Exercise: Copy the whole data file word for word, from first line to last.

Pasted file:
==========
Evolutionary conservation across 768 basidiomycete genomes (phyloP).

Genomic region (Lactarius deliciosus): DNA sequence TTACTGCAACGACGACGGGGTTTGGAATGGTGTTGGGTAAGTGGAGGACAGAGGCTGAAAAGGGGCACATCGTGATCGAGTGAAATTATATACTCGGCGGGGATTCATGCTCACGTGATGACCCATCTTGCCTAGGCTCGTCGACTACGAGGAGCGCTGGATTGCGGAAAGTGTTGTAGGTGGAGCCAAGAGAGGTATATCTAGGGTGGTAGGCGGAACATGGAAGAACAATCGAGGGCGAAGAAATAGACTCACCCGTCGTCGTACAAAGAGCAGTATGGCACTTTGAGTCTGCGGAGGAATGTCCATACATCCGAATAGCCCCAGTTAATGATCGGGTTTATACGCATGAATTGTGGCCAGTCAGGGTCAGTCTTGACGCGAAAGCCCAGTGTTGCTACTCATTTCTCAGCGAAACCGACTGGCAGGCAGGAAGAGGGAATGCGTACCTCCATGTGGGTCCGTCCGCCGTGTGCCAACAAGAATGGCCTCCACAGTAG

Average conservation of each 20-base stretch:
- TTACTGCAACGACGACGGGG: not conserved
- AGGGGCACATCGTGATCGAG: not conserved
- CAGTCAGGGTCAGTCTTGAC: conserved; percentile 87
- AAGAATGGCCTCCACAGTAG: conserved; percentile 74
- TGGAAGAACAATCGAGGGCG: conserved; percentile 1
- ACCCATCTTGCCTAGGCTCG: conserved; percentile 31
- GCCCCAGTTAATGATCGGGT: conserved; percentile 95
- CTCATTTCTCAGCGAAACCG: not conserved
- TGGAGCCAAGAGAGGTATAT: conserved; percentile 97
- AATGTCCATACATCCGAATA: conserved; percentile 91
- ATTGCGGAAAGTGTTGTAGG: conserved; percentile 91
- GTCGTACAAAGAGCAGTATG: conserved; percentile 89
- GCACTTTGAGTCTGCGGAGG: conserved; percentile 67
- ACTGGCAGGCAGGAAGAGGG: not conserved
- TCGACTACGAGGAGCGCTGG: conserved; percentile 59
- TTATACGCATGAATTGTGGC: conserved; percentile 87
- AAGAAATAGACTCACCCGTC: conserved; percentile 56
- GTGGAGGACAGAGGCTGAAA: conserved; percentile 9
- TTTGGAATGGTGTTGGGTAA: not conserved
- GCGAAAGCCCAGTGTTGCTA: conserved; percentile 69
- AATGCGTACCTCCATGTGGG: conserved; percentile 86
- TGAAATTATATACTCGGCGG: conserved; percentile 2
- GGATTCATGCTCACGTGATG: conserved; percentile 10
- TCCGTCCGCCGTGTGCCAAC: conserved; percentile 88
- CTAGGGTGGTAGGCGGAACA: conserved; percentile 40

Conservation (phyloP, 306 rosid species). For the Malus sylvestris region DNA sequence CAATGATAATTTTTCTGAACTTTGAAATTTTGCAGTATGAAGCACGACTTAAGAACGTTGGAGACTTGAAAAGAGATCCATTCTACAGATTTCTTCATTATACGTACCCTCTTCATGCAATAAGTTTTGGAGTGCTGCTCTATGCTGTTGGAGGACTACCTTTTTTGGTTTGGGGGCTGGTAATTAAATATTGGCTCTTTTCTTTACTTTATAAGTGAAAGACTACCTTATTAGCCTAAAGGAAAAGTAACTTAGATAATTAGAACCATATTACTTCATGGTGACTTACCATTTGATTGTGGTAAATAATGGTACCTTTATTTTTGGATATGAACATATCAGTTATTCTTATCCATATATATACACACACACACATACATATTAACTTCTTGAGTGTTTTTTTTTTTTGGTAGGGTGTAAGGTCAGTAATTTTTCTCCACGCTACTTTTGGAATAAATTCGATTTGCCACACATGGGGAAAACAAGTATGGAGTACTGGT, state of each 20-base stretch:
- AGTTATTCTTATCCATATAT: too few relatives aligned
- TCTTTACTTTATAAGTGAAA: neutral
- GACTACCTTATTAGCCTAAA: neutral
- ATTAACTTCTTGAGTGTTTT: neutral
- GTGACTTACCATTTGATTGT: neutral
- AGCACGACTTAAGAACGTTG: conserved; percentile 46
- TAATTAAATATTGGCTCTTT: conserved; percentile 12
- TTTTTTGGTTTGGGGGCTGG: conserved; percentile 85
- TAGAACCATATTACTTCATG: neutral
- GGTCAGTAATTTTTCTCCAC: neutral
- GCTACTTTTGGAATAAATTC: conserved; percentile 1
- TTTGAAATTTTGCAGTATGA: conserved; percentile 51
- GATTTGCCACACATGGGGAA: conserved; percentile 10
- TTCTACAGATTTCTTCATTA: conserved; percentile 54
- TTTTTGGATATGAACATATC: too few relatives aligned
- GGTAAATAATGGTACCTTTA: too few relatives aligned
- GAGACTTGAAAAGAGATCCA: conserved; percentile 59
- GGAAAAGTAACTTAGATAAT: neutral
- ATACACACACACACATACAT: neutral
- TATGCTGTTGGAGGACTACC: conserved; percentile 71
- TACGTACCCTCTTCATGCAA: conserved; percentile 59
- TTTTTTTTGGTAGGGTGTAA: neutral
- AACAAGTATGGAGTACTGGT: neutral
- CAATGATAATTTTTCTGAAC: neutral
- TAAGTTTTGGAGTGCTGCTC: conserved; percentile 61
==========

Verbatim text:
Evolutionary conservation across 768 basidiomycete genomes (phyloP).

Genomic region (Lactarius deliciosus): DNA sequence TTACTGCAACGACGACGGGGTTTGGAATGGTGTTGGGTAAGTGGAGGACAGAGGCTGAAAAGGGGCACATCGTGATCGAGTGAAATTATATACTCGGCGGGGATTCATGCTCACGTGATGACCCATCTTGCCTAGGCTCGTCGACTACGAGGAGCGCTGGATTGCGGAAAGTGTTGTAGGTGGAGCCAAGAGAGGTATATCTAGGGTGGTAGGCGGAACATGGAAGAACAATCGAGGGCGAAGAAATAGACTCACCCGTCGTCGTACAAAGAGCAGTATGGCACTTTGAGTCTGCGGAGGAATGTCCATACATCCGAATAGCCCCAGTTAATGATCGGGTTTATACGCATGAATTGTGGCCAGTCAGGGTCAGTCTTGACGCGAAAGCCCAGTGTTGCTACTCATTTCTCAGCGAAACCGACTGGCAGGCAGGAAGAGGGAATGCGTACCTCCATGTGGGTCCGTCCGCCGTGTGCCAACAAGAATGGCCTCCACAGTAG

Average conservation of each 20-base stretch:
- TTACTGCAACGACGACGGGG: not conserved
- AGGGGCACATCGTGATCGAG: not conserved
- CAGTCAGGGTCAGTCTTGAC: conserved; percentile 87
- AAGAATGGCCTCCACAGTAG: conserved; percentile 74
- TGGAAGAACAATCGAGGGCG: conserved; percentile 1
- ACCCATCTTGCCTAGGCTCG: conserved; percentile 31
- GCCCCAGTTAATGATCGGGT: conserved; percentile 95
- CTCATTTCTCAGCGAAACCG: not conserved
- TGGAGCCAAGAGAGGTATAT: conserved; percentile 97
- AATGTCCATACATCCGAATA: conserved; percentile 91
- ATTGCGGAAAGTGTTGTAGG: conserved; percentile 91
- GTCGTACAAAGAGCAGTATG: conserved; percentile 89
- GCACTTTGAGTCTGCGGAGG: conserved; percentile 67
- ACTGGCAGGCAGGAAGAGGG: not conserved
- TCGACTACGAGGAGCGCTGG: conserved; percentile 59
- TTATACGCATGAATTGTGGC: conserved; percentile 87
- AAGAAATAGACTCACCCGTC: conserved; percentile 56
- GTGGAGGACAGAGGCTGAAA: conserved; percentile 9
- TTTGGAATGGTGTTGGGTAA: not conserved
- GCGAAAGCCCAGTGTTGCTA: conserved; percentile 69
- AATGCGTACCTCCATGTGGG: conserved; percentile 86
- TGAAATTATATACTCGGCGG: conserved; percentile 2
- GGATTCATGCTCACGTGATG: conserved; percentile 10
- TCCGTCCGCCGTGTGCCAAC: conserved; percentile 88
- CTAGGGTGGTAGGCGGAACA: conserved; percentile 40

Conservation (phyloP, 306 rosid species). For the Malus sylvestris region DNA sequence CAATGATAATTTTTCTGAACTTTGAAATTTTGCAGTATGAAGCACGACTTAAGAACGTTGGAGACTTGAAAAGAGATCCATTCTACAGATTTCTTCATTATACGTACCCTCTTCATGCAATAAGTTTTGGAGTGCTGCTCTATGCTGTTGGAGGACTACCTTTTTTGGTTTGGGGGCTGGTAATTAAATATTGGCTCTTTTCTTTACTTTATAAGTGAAAGACTACCTTATTAGCCTAAAGGAAAAGTAACTTAGATAATTAGAACCATATTACTTCATGGTGACTTACCATTTGATTGTGGTAAATAATGGTACCTTTATTTTTGGATATGAACATATCAGTTATTCTTATCCATATATATACACACACACACATACATATTAACTTCTTGAGTGTTTTTTTTTTTTGGTAGGGTGTAAGGTCAGTAATTTTTCTCCACGCTACTTTTGGAATAAATTCGATTTGCCACACATGGGGAAAACAAGTATGGAGTACTGGT, state of each 20-base stretch:
- AGTTATTCTTATCCATATAT: too few relatives aligned
- TCTTTACTTTATAAGTGAAA: neutral
- GACTACCTTATTAGCCTAAA: neutral
- ATTAACTTCTTGAGTGTTTT: neutral
- GTGACTTACCATTTGATTGT: neutral
- AGCACGACTTAAGAACGTTG: conserved; percentile 46
- TAATTAAATATTGGCTCTTT: conserved; percentile 12
- TTTTTTGGTTTGGGGGCTGG: conserved; percentile 85
- TAGAACCATATTACTTCATG: neutral
- GGTCAGTAATTTTTCTCCAC: neutral
- GCTACTTTTGGAATAAATTC: conserved; percentile 1
- TTTGAAATTTTGCAGTATGA: conserved; percentile 51
- GATTTGCCACACATGGGGAA: conserved; percentile 10
- TTCTACAGATTTCTTCATTA: conserved; percentile 54
- TTTTTGGATATGAACATATC: too few relatives aligned
- GGTAAATAATGGTACCTTTA: too few relatives aligned
- GAGACTTGAAAAGAGATCCA: conserved; percentile 59
- GGAAAAGTAACTTAGATAAT: neutral
- ATACACACACACACATACAT: neutral
- TATGCTGTTGGAGGACTACC: conserved; percentile 71
- TACGTACCCTCTTCATGCAA: conserved; percentile 59
- TTTTTTTTGGTAGGGTGTAA: neutral
- AACAAGTATGGAGTACTGGT: neutral
- CAATGATAATTTTTCTGAAC: neutral
- TAAGTTTTGGAGTGCTGCTC: conserved; percentile 61